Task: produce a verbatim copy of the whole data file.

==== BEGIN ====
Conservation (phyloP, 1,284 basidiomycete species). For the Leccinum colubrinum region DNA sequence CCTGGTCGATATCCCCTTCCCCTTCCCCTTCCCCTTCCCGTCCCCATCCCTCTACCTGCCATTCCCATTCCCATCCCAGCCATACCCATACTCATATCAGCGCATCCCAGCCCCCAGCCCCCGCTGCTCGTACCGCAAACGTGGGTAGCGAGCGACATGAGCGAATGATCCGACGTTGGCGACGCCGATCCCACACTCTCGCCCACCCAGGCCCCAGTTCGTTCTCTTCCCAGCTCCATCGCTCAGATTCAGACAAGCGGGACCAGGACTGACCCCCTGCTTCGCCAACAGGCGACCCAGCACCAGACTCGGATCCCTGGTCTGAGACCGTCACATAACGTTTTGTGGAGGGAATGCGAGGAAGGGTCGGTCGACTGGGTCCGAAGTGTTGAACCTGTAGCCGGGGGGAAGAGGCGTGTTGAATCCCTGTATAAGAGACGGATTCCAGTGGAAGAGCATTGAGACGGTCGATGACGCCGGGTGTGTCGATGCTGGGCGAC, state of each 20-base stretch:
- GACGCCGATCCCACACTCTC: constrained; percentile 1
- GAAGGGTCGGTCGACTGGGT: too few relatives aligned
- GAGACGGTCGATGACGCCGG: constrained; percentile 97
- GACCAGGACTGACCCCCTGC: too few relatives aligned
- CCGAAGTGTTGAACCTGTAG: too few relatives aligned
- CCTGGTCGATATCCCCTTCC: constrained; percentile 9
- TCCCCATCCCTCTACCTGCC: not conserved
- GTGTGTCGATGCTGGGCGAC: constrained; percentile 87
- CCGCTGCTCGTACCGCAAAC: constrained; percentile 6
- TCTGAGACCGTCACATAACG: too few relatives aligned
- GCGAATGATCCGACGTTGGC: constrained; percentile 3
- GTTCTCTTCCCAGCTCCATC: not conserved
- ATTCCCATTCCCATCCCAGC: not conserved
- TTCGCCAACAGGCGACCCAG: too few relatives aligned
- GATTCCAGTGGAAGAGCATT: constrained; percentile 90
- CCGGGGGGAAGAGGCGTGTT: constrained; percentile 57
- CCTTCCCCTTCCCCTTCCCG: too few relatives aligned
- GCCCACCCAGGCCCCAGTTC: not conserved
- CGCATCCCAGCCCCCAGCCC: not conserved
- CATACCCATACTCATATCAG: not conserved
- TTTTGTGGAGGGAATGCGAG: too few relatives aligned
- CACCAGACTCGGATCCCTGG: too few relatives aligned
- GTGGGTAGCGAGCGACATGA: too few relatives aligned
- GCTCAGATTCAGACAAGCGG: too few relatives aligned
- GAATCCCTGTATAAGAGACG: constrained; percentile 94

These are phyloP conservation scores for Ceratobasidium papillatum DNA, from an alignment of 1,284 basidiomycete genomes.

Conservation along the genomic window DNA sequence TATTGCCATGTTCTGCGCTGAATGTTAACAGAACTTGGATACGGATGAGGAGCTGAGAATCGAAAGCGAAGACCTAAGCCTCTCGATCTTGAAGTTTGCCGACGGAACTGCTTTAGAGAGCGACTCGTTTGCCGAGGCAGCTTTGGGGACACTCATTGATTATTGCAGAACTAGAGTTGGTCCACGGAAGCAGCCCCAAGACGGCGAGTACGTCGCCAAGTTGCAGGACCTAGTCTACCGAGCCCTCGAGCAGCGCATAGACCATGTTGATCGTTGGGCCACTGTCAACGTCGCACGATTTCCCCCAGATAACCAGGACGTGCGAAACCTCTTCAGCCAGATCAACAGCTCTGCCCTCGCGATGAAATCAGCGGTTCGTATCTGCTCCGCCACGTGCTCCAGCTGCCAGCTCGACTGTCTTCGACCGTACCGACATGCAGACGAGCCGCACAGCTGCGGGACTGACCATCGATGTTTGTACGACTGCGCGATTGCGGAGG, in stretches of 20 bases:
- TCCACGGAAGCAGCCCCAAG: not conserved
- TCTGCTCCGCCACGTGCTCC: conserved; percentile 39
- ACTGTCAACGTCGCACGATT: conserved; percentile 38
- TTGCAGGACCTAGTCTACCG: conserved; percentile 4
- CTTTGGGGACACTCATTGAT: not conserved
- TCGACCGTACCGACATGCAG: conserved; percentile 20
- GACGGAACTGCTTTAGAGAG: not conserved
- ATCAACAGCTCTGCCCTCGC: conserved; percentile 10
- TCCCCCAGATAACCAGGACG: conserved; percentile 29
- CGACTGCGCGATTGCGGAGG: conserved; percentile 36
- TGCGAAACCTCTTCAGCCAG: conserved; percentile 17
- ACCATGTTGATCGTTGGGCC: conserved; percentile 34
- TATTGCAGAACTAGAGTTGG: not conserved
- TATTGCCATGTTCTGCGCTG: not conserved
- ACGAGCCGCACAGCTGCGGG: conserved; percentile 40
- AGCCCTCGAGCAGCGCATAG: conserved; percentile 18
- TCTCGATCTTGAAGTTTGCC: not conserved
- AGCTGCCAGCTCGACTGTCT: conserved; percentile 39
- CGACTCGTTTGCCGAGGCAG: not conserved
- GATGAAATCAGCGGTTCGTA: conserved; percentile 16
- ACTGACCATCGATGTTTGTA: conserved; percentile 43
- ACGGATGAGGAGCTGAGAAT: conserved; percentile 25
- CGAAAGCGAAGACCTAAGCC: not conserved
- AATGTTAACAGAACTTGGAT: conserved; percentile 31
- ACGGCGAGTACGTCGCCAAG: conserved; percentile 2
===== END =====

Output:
Conservation (phyloP, 1,284 basidiomycete species). For the Leccinum colubrinum region DNA sequence CCTGGTCGATATCCCCTTCCCCTTCCCCTTCCCCTTCCCGTCCCCATCCCTCTACCTGCCATTCCCATTCCCATCCCAGCCATACCCATACTCATATCAGCGCATCCCAGCCCCCAGCCCCCGCTGCTCGTACCGCAAACGTGGGTAGCGAGCGACATGAGCGAATGATCCGACGTTGGCGACGCCGATCCCACACTCTCGCCCACCCAGGCCCCAGTTCGTTCTCTTCCCAGCTCCATCGCTCAGATTCAGACAAGCGGGACCAGGACTGACCCCCTGCTTCGCCAACAGGCGACCCAGCACCAGACTCGGATCCCTGGTCTGAGACCGTCACATAACGTTTTGTGGAGGGAATGCGAGGAAGGGTCGGTCGACTGGGTCCGAAGTGTTGAACCTGTAGCCGGGGGGAAGAGGCGTGTTGAATCCCTGTATAAGAGACGGATTCCAGTGGAAGAGCATTGAGACGGTCGATGACGCCGGGTGTGTCGATGCTGGGCGAC, state of each 20-base stretch:
- GACGCCGATCCCACACTCTC: constrained; percentile 1
- GAAGGGTCGGTCGACTGGGT: too few relatives aligned
- GAGACGGTCGATGACGCCGG: constrained; percentile 97
- GACCAGGACTGACCCCCTGC: too few relatives aligned
- CCGAAGTGTTGAACCTGTAG: too few relatives aligned
- CCTGGTCGATATCCCCTTCC: constrained; percentile 9
- TCCCCATCCCTCTACCTGCC: not conserved
- GTGTGTCGATGCTGGGCGAC: constrained; percentile 87
- CCGCTGCTCGTACCGCAAAC: constrained; percentile 6
- TCTGAGACCGTCACATAACG: too few relatives aligned
- GCGAATGATCCGACGTTGGC: constrained; percentile 3
- GTTCTCTTCCCAGCTCCATC: not conserved
- ATTCCCATTCCCATCCCAGC: not conserved
- TTCGCCAACAGGCGACCCAG: too few relatives aligned
- GATTCCAGTGGAAGAGCATT: constrained; percentile 90
- CCGGGGGGAAGAGGCGTGTT: constrained; percentile 57
- CCTTCCCCTTCCCCTTCCCG: too few relatives aligned
- GCCCACCCAGGCCCCAGTTC: not conserved
- CGCATCCCAGCCCCCAGCCC: not conserved
- CATACCCATACTCATATCAG: not conserved
- TTTTGTGGAGGGAATGCGAG: too few relatives aligned
- CACCAGACTCGGATCCCTGG: too few relatives aligned
- GTGGGTAGCGAGCGACATGA: too few relatives aligned
- GCTCAGATTCAGACAAGCGG: too few relatives aligned
- GAATCCCTGTATAAGAGACG: constrained; percentile 94

These are phyloP conservation scores for Ceratobasidium papillatum DNA, from an alignment of 1,284 basidiomycete genomes.

Conservation along the genomic window DNA sequence TATTGCCATGTTCTGCGCTGAATGTTAACAGAACTTGGATACGGATGAGGAGCTGAGAATCGAAAGCGAAGACCTAAGCCTCTCGATCTTGAAGTTTGCCGACGGAACTGCTTTAGAGAGCGACTCGTTTGCCGAGGCAGCTTTGGGGACACTCATTGATTATTGCAGAACTAGAGTTGGTCCACGGAAGCAGCCCCAAGACGGCGAGTACGTCGCCAAGTTGCAGGACCTAGTCTACCGAGCCCTCGAGCAGCGCATAGACCATGTTGATCGTTGGGCCACTGTCAACGTCGCACGATTTCCCCCAGATAACCAGGACGTGCGAAACCTCTTCAGCCAGATCAACAGCTCTGCCCTCGCGATGAAATCAGCGGTTCGTATCTGCTCCGCCACGTGCTCCAGCTGCCAGCTCGACTGTCTTCGACCGTACCGACATGCAGACGAGCCGCACAGCTGCGGGACTGACCATCGATGTTTGTACGACTGCGCGATTGCGGAGG, in stretches of 20 bases:
- TCCACGGAAGCAGCCCCAAG: not conserved
- TCTGCTCCGCCACGTGCTCC: conserved; percentile 39
- ACTGTCAACGTCGCACGATT: conserved; percentile 38
- TTGCAGGACCTAGTCTACCG: conserved; percentile 4
- CTTTGGGGACACTCATTGAT: not conserved
- TCGACCGTACCGACATGCAG: conserved; percentile 20
- GACGGAACTGCTTTAGAGAG: not conserved
- ATCAACAGCTCTGCCCTCGC: conserved; percentile 10
- TCCCCCAGATAACCAGGACG: conserved; percentile 29
- CGACTGCGCGATTGCGGAGG: conserved; percentile 36
- TGCGAAACCTCTTCAGCCAG: conserved; percentile 17
- ACCATGTTGATCGTTGGGCC: conserved; percentile 34
- TATTGCAGAACTAGAGTTGG: not conserved
- TATTGCCATGTTCTGCGCTG: not conserved
- ACGAGCCGCACAGCTGCGGG: conserved; percentile 40
- AGCCCTCGAGCAGCGCATAG: conserved; percentile 18
- TCTCGATCTTGAAGTTTGCC: not conserved
- AGCTGCCAGCTCGACTGTCT: conserved; percentile 39
- CGACTCGTTTGCCGAGGCAG: not conserved
- GATGAAATCAGCGGTTCGTA: conserved; percentile 16
- ACTGACCATCGATGTTTGTA: conserved; percentile 43
- ACGGATGAGGAGCTGAGAAT: conserved; percentile 25
- CGAAAGCGAAGACCTAAGCC: not conserved
- AATGTTAACAGAACTTGGAT: conserved; percentile 31
- ACGGCGAGTACGTCGCCAAG: conserved; percentile 2